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Marbury v Madison
With one ruling, Marshall both raised the stature of the Supreme Court and established the precedent known as judicial review, which gives the Supreme Court the ability to determine the constitutionality of acts of Congress and the President.
Compromise at the Constitutional Convention
It is relatively common for Americans to view the Constitution as sacrosanct and immutable. Few Americans seem to realize that the document they revere is a network of compromises made between men who often had vastly different opinions on how the new government should function. Some of those men even came to regret some of the trade-offs that made the Constitution possible. Let’s look at a few of the more significant compromises made during the Constitutional Convention. One of the most divisive issues at the Convention was also one of the most fundamental: representation. Delegates from the larger states believed...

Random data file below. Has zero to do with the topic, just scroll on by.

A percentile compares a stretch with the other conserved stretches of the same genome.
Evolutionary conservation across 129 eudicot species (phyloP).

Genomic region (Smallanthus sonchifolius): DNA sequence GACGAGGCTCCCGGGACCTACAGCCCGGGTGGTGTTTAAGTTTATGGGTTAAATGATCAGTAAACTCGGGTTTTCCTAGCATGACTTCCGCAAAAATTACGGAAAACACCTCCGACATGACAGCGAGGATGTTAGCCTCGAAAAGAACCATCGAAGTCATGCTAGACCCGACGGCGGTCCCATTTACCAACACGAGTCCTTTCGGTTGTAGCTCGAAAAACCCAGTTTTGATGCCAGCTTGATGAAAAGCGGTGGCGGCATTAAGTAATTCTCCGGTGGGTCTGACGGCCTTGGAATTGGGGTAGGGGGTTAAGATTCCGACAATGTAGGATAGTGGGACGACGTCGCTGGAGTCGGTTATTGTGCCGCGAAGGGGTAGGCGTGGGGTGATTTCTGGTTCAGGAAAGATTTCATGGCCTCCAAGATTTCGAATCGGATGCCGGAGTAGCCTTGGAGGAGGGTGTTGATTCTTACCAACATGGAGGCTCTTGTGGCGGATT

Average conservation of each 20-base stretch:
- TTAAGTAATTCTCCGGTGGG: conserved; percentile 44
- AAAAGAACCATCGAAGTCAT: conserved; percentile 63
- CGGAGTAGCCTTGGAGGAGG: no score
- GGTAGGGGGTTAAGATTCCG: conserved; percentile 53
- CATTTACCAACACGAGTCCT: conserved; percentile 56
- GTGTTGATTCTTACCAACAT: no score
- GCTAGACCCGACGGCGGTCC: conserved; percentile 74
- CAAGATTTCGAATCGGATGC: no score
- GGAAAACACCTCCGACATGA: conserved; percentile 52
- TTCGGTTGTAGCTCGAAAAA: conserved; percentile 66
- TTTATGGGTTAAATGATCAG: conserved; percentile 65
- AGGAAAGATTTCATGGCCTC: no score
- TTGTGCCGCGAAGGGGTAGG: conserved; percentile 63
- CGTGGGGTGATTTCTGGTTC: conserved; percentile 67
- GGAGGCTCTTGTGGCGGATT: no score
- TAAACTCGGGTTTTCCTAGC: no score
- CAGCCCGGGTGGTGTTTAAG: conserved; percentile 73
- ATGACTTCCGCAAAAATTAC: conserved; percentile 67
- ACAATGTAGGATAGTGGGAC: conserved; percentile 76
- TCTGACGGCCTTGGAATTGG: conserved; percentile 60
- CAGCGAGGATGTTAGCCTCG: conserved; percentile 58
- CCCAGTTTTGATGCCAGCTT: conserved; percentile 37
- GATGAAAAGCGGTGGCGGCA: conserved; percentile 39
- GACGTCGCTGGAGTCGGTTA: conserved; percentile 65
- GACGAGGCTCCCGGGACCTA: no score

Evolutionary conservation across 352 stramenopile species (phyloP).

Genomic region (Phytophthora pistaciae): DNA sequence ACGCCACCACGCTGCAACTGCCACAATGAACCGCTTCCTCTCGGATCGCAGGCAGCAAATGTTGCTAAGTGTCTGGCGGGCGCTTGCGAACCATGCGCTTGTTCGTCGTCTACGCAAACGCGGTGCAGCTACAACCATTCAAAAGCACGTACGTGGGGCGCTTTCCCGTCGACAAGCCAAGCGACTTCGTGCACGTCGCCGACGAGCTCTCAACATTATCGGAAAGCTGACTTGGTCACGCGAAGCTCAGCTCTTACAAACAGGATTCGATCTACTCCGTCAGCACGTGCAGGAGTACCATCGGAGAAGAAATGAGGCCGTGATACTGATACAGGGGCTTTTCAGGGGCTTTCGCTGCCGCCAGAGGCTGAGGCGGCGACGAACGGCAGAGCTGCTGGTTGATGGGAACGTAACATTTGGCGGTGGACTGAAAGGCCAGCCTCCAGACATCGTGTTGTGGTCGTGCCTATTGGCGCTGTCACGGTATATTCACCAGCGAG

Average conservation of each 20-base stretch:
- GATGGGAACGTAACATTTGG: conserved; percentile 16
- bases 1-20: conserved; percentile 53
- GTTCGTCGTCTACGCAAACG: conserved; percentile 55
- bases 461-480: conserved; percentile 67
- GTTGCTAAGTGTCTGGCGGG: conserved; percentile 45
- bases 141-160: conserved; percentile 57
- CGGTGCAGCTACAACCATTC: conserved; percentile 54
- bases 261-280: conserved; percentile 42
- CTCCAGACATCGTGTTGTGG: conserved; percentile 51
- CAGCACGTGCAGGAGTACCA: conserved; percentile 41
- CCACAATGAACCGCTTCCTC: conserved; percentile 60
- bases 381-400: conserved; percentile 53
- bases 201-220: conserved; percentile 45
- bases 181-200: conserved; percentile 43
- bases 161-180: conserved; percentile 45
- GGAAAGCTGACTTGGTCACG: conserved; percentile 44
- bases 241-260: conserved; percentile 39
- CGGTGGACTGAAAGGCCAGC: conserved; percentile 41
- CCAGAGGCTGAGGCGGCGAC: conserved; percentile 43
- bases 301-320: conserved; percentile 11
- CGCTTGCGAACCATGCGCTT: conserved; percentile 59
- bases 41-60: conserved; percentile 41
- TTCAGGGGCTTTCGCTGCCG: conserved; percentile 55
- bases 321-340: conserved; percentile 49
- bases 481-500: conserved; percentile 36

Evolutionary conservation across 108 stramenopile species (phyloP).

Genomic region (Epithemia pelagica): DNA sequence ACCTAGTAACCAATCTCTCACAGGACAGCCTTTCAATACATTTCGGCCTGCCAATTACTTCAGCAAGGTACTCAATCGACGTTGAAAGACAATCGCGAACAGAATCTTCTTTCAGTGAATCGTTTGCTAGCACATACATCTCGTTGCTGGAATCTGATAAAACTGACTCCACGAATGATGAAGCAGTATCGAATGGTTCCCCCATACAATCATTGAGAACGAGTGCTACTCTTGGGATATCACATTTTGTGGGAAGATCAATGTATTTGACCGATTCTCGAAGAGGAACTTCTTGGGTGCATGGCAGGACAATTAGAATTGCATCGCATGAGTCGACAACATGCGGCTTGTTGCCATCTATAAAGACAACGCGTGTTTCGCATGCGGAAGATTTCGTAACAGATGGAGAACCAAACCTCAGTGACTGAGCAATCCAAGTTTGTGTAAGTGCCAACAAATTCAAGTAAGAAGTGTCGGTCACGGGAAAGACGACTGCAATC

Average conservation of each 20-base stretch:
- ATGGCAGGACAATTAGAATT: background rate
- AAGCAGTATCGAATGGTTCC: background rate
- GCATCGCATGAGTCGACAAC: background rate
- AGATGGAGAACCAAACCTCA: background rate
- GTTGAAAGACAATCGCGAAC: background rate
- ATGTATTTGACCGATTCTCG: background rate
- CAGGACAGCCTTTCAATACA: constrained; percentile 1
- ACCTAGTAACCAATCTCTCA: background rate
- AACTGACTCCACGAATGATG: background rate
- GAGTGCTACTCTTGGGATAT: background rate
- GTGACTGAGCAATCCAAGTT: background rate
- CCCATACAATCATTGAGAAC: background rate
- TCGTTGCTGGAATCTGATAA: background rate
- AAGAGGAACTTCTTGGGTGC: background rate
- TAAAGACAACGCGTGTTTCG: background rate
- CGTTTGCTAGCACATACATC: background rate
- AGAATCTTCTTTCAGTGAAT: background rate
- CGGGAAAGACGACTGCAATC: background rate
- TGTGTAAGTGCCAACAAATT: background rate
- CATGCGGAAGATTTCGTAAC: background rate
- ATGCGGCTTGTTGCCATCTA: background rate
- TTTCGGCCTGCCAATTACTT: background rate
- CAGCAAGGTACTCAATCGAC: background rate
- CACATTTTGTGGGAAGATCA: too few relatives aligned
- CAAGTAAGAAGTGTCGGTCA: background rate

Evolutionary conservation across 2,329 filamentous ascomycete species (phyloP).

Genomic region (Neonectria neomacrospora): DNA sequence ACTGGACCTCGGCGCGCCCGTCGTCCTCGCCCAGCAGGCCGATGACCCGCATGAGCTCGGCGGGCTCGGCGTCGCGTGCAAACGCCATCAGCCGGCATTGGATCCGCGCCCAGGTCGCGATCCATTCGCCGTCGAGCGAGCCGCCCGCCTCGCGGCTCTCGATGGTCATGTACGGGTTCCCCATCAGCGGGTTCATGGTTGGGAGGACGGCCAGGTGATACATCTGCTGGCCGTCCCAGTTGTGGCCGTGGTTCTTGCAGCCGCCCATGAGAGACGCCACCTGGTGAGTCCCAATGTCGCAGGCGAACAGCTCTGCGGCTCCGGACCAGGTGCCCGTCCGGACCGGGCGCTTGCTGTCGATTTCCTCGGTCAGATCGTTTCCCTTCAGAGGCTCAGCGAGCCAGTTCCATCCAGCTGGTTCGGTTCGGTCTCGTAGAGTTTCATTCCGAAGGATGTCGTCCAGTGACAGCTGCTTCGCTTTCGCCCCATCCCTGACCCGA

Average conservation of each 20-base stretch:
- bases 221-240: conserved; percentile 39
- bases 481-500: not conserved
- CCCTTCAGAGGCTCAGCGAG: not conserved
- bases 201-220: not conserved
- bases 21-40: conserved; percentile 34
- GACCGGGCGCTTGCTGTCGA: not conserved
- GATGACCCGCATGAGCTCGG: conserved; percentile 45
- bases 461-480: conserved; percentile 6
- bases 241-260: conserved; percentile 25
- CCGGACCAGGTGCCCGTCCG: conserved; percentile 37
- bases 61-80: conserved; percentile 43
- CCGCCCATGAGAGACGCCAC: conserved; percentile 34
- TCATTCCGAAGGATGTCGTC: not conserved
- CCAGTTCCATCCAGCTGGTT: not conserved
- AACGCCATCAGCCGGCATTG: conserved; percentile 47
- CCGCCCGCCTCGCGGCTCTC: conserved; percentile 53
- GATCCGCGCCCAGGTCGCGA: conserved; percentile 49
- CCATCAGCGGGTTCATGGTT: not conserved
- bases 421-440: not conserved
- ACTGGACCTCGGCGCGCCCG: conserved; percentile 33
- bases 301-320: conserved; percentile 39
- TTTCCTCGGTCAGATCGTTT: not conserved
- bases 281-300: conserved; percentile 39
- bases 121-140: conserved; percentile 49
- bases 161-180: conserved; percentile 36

George Washington: The Reluctant President
As the delegates discussed the role of the Executive, they began brainstorming what they imagined the office should be like. They agreed that the person to hold the office should be a person of integrity who had the respect of the people. Gradually, as they discussed this abstract Executive, whom they soon agreed should be called President, it dawned on them that they were, in fact, describing someone who already sat among them—George Washington.
An American Rebellion
It is perhaps the most American of issues: how does a republic balance the power of government power with the liberty of its citizens?
Emergence of the Republican Party
The Kansas-Nebraska Act led to a regional political realignment that gave rise to the Republican Party and was arguably the most consequential event leading to the Civil War.